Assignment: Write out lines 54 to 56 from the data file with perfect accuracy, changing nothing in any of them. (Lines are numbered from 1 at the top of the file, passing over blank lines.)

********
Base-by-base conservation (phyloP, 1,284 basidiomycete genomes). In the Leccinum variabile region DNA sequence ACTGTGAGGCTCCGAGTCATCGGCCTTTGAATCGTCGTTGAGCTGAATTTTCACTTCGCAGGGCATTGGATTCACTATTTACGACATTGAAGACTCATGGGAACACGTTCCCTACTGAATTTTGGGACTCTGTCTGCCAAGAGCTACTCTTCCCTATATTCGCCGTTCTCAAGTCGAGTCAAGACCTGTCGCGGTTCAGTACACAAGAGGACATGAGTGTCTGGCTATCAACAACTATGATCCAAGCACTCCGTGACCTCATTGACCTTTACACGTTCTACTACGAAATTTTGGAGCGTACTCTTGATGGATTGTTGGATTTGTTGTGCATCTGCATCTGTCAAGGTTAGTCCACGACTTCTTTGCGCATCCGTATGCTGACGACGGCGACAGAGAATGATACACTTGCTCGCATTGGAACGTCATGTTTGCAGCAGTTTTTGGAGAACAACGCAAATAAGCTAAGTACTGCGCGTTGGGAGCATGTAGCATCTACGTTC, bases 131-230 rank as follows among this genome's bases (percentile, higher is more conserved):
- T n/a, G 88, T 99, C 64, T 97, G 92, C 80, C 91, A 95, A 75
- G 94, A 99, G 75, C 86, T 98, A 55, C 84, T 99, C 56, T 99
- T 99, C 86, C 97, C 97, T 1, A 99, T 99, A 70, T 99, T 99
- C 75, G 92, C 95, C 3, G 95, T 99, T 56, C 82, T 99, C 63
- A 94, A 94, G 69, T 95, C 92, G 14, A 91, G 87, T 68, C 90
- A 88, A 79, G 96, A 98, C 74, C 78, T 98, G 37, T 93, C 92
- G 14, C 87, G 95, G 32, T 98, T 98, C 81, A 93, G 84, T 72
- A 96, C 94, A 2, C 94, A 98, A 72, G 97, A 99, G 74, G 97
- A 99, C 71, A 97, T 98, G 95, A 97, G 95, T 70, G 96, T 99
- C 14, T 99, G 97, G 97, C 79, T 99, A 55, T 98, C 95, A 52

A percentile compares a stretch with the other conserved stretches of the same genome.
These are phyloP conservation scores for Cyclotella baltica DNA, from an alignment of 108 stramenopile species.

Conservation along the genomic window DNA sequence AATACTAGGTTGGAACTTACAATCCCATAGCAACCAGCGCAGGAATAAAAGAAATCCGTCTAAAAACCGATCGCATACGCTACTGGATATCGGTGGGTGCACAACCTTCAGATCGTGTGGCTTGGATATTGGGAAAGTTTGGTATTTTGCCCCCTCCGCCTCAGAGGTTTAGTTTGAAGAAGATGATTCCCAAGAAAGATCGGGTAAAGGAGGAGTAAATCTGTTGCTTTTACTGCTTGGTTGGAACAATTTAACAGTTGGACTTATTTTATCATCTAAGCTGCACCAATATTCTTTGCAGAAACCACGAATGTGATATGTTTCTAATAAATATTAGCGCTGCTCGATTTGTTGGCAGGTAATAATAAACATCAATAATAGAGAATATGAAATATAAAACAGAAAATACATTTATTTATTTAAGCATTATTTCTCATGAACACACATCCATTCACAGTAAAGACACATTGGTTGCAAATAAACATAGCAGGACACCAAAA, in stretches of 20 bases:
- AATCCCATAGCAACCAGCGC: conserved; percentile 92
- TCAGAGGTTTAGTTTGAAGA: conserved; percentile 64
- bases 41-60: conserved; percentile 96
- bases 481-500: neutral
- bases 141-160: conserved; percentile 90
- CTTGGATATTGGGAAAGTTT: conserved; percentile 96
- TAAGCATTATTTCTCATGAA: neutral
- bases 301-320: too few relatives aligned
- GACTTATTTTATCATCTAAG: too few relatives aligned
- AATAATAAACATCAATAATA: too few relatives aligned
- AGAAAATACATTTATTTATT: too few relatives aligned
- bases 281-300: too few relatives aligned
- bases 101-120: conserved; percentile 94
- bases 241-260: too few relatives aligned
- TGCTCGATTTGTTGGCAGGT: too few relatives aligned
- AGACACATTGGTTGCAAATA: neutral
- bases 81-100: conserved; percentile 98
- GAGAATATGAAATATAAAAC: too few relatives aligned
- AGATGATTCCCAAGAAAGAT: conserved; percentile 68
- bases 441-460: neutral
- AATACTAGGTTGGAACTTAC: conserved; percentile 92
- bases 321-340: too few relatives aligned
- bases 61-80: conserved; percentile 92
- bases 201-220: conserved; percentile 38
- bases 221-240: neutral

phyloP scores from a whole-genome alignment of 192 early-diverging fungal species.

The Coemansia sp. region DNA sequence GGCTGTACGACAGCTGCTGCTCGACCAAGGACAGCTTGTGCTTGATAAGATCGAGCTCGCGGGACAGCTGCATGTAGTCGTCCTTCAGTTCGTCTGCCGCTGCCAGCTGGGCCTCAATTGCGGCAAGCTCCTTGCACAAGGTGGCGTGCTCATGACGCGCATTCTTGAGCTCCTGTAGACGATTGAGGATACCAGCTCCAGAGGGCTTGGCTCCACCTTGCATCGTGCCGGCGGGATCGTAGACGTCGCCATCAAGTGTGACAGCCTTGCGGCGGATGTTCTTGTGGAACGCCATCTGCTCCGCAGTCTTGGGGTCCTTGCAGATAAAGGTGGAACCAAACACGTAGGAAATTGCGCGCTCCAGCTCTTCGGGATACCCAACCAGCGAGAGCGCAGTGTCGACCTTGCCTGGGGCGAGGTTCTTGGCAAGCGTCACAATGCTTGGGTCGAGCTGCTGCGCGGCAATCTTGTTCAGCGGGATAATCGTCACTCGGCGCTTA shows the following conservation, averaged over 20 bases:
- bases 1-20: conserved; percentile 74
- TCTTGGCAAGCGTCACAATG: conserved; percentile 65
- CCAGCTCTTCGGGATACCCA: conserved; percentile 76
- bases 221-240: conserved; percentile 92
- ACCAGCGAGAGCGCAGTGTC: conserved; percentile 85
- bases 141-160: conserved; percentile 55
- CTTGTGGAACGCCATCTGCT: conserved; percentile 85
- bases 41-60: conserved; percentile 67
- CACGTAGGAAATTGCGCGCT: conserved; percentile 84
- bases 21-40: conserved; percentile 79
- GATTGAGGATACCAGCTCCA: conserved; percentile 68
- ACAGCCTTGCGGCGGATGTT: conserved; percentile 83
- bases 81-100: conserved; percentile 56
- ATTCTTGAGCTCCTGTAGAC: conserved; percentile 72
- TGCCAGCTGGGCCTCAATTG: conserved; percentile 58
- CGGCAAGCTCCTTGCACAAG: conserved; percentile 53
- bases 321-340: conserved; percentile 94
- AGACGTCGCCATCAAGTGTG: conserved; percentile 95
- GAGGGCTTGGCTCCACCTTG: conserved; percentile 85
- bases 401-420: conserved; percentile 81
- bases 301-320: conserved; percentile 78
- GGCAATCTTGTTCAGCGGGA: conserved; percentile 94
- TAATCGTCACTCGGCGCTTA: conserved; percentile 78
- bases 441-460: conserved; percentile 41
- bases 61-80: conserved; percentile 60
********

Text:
- bases 81-100: conserved; percentile 56
- ATTCTTGAGCTCCTGTAGAC: conserved; percentile 72
- TGCCAGCTGGGCCTCAATTG: conserved; percentile 58